Why Humans Suck at Emotional Intimacy
Our longing for intimacy is as inevitable as a seed's longing to root.
Even the most avoidant of us cannot help but try.
Without connection, we don't exist.
The deeper our connections, the more connected we feel not just with each other but with our lives.
We don't just want to feel connected. We need to.
We reach for these connections by default even when we do it with our eyes closed.
That is the truth.
If you ask me, suicide rates are a direct reflection of our inability to emotionally connect with one another as a species.
If you ask me, the better connected we are, the healthier we are, as a whole.
I think we know this, instinctually.
I think it's why as full-grown adults we still struggle with our parents' approval or disapproval.
I think it's why we spend so much time searching for love in friends and romance.
I think it's why we write and read articles like this one.
Because deep down, we all know we're reaching for this.
Reaching for intimacy comes more naturally to us than we like to give ourselves credit for.
So Why Do We Struggle to Find It?
Because when we experience our first pains from love, and grieve our first losses in love, it teaches us a big (and very false) lesson.
Love isn't safe.
The real lesson is...
We haven't yet learned how to love safely.
So instead of learning how to love safely, we run from it.
And before you say you're not in that boat...
Before you go on about how you have a more preoccupied attachment style therefore of course you reach for intimacy.
You're the most vulnerable person in your relationships, yeah?
But everyone else is just so afraid and it's a shame. You can't find anyone open and ready like you.
That's the problem, right?
Slow down, because I thought so too. Until I realized that vulnerability is a feeling. A key ingredient of which is fear.
Vulnerability is not an action or set of actions that everyone agrees on.
This can't be true, because we're all afraid of different things. Therefore, different things feel vulnerable to each of us.
When I lean more preoccupied and anxious I would leap into love without a hint of the fear of intimacy we're used to hearing about.
I was an open book. Transparent. "Available". With the best of intentions and all of the confidence.
It was charming, at first.
It wasn't until I thought that person would leave, or was losing interest, or wanted space, that truly felt fear.
The charm would evaporate pretty quickly at that point, along with any emotional availability I thought I had.
To practice vulnerability is to feel fear/risk but choose to practice trust and courage instead of folding into the fear of it all.
Did I practice trust when a partner would, say, lie about something?
The answer is no, I didn't practice trust.
I practiced questioning if these were signs that I was about to be betrayed or abandoned.
I practiced fighting for them to hear me about how hurtful that is.
I practiced not being willing to hear them because I was so intent on being heard.
They might not have been practicing intimacy by hiding something, but neither was I.
To practice vulnerability, trust, courage - to nurture the intimacy I really wanted - would've looked more like me saying...
"Hey, you lied to me, and I forgive you, but this is a big deal to me because it tells me that you weren't feeling safe to be honest with me. It's important to me that we feel safe enough to be honest with one another. Can we talk about what that looks like?"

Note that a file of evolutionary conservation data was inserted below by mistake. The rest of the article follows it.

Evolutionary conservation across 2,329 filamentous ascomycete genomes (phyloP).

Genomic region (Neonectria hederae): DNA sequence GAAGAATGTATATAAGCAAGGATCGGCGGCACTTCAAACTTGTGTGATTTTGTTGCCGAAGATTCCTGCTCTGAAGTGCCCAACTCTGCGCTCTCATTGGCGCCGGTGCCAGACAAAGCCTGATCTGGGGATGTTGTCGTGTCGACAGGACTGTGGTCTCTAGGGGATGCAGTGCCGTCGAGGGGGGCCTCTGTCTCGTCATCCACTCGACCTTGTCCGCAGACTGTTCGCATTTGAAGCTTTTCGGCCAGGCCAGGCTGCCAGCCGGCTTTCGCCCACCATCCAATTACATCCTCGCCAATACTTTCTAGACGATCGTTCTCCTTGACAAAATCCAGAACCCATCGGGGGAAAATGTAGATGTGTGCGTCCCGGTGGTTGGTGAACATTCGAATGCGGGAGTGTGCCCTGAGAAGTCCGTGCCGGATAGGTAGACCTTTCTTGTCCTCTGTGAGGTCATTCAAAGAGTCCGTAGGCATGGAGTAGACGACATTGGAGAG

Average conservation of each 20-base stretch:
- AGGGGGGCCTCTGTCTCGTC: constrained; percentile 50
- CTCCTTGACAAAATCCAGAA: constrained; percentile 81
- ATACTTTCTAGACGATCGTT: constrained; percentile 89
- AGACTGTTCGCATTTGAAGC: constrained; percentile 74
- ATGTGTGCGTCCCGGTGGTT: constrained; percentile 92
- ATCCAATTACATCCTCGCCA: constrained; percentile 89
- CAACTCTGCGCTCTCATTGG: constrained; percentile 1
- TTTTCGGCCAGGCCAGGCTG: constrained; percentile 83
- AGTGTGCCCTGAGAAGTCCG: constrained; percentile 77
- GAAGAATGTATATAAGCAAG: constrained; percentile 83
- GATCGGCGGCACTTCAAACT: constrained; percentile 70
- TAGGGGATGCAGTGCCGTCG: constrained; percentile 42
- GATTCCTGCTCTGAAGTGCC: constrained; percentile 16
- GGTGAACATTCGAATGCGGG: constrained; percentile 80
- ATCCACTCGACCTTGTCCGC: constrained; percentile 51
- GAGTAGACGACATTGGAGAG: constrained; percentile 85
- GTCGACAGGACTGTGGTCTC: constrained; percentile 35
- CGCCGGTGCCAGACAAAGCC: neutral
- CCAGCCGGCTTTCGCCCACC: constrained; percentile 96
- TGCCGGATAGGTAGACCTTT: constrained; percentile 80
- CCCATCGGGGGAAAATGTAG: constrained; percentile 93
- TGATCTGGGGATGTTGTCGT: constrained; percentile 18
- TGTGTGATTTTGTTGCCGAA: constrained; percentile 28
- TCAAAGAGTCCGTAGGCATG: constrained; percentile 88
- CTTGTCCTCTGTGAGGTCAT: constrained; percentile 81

That, I think, is an invitation to practice vulnerability together and foster intimacy.
But more often than not we practice judgment.
"You can never just have an honest conversation."
We practice indignance.
"I would never treat you like that."
We practice entitlement.
"This is relationships 101 I shouldn't have to coddle you for you to be honest with me."
And we do all of this without realizing that in those moments, we're really practicing control.
We don't realize that the most vulnerable, intimate thing we can actually practice at that moment is the art of letting go.
By understanding the emotional body, and what it really needs, so we can stop battering it in the name of love.
Discovering the Emotional Body
Just like we aren't entitled to access people's physical bodies, we also aren't entitled to access people's emotional bodies.
And, just like going through the motions of sex doesn't feel like intimacy for our physical bodies...
Going through the motions of a relationship doesn't feel like intimacy for our emotional bodies, either.
This is why in a room full of the people who know us best, with our partners by our side, we can feel completely, and utterly, alone.
To feel intimately connected in our relationships, we need to understand the concept of the emotional body.
What is the Emotional Body?
Your emotional body is comprised of your feelings, and how you experience them within your body.
It's made up of these:
But it looks and feels like this:
Your emotional body consists of feelings you feel in the body and your physical reactions to those feelings.
While trauma is historically considered to be rooted in devastating physical experiences like car accidents, wartime, and physical types of abuse...
What all of those things have in common is not that they are physical and devastating.
What all of these things have in common is their tendency to leave a lasting impact on our emotional bodies.
When we think of it that way, we start to understand how many other things fall into that category: